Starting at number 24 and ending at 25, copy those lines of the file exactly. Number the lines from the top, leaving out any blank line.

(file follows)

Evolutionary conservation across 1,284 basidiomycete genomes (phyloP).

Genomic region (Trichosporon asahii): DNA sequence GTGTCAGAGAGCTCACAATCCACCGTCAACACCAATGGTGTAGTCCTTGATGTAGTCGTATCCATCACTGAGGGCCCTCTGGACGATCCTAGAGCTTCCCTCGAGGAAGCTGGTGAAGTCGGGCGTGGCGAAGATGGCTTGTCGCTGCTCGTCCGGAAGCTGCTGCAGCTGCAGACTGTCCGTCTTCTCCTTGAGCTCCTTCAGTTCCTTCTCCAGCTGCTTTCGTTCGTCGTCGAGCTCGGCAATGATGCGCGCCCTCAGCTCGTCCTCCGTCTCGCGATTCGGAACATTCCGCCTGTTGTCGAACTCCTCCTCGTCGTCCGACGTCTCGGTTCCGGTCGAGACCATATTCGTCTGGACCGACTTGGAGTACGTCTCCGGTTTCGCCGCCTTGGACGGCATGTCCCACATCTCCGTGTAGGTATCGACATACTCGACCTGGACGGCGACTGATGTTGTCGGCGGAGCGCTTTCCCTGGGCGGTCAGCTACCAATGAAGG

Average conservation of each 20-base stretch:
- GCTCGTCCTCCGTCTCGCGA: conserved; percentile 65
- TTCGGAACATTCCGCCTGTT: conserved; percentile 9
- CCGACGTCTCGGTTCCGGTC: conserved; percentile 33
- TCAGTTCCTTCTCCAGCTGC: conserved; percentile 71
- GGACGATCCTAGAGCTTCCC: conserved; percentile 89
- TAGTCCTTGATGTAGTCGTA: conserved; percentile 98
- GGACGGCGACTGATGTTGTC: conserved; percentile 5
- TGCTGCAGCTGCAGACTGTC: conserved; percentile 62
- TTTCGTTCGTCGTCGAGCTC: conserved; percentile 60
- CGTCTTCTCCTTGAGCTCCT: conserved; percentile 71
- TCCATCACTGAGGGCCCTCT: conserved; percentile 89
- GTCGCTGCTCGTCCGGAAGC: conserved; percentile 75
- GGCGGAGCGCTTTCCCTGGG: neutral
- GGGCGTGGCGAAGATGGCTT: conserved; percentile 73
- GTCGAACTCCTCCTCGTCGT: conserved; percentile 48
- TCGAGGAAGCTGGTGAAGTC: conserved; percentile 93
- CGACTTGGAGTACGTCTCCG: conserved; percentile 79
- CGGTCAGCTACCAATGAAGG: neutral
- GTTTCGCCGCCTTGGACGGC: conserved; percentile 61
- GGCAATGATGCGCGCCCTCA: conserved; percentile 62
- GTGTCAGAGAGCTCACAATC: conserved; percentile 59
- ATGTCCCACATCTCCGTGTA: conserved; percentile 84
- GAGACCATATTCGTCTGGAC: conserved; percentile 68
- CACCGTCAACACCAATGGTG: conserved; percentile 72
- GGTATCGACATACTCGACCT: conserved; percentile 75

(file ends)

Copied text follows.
- GTGTCAGAGAGCTCACAATC: conserved; percentile 59
- ATGTCCCACATCTCCGTGTA: conserved; percentile 84